Boss of Citroen: 'They ignore me and turn to my husband'

Boss of Citroen: 'They ignore me and turn to my husband'

Mansplaining, being mistaken for a secretary and receiving inappropriate comments due to gender - sexism happens to the best of us.

Whilst society has come on leaps and bounds, it’s still rife, even at the top of the corporate ladder. Linda Jackson, who became the first female Chief Executive of Citroen three years ago, has been subject to sexism. She explained to The Mail during the Frankfurt Motor Show how sales staff have ignored her – turning to her husband instead.

The 58-year-old told The Mail that when she goes on mystery shopping exercises, she learns a lot about how the customer is treated. “Sometimes you go into a showroom with your husband and they just turn to your male partner and say, 'how would you like to spend your money?' This is what we need to change. We want to make it easier for anyone to buy a car.

“When women go into a dealership, they want to touch, feel and drive the car. They don't want hard pressure. It's not about being a woman. It's about how I would want to be treated as a woman.”

Earlier this year, Jackson was named the 'most influential Briton in the global car industry', in the annual Auto Express 'Brit List' – the first time a female was named in the top spot. She admitted that a decade ago, it would have been impossible to envisage a woman in her position.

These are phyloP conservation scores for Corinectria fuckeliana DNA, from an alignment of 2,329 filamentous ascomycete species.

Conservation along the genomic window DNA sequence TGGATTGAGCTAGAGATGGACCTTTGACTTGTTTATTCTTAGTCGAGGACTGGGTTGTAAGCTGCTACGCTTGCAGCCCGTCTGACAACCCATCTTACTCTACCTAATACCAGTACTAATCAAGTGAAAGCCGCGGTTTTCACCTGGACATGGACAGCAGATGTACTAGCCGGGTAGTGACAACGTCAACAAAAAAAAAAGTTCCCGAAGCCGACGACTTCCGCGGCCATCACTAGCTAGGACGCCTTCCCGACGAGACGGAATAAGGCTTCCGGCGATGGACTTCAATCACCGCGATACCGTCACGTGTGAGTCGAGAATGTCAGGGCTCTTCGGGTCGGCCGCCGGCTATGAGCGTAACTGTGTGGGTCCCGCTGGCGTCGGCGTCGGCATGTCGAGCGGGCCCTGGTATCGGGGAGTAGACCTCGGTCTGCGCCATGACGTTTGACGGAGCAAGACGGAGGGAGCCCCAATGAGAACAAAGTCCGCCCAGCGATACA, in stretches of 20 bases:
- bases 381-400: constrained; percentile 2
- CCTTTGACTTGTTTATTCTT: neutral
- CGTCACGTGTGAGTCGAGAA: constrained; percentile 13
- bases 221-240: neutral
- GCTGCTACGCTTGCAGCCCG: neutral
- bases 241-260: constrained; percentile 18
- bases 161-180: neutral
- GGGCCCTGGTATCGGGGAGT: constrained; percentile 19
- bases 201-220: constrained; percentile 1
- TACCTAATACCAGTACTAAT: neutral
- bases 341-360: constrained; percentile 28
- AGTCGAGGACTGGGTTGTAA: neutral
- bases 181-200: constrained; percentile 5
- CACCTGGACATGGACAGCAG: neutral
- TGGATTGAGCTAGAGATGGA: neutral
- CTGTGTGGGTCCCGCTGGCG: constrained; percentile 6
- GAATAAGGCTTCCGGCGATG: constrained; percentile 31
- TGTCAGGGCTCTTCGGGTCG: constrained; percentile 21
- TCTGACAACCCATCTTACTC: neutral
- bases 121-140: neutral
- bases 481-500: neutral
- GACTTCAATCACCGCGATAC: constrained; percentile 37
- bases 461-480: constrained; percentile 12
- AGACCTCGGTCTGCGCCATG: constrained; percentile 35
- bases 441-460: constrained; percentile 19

She said: “When I told people I was in the car industry they used to think I was a mechanic. But being a woman, providing you do a great job everyone remembers you. Though it's not very politically correct to say it, I'm afraid.”

Uprooting stereotypes that are deeply embedded in our culture is easier said than done – and HR has an important role to play in eradicating workplace sexism, particularly in sectors that have traditionally been male dominated, for example, the automotive industry and STEM careers.

Lila Ibrahim, Chief Operating Officer at Coursera, a technology company, believes that throughout her career, she’s figured out the best way to respond to sexism. This technique, she says “is by [cultivating] a confident, thoughtful outlook, understand where the bias is coming from, and build and a strong support system.”

Her tips include embracing your differences: “Bias feeds on insecurity. We all have the impulse to hide our differences. But if you’re ashamed of who you are, you’re silently telling the world that you agree with stereotypes. Hold you head high and remind yourself that your differences are an asset, not a liability.” Read more about Ibrahim's way of combatting sexism, here.

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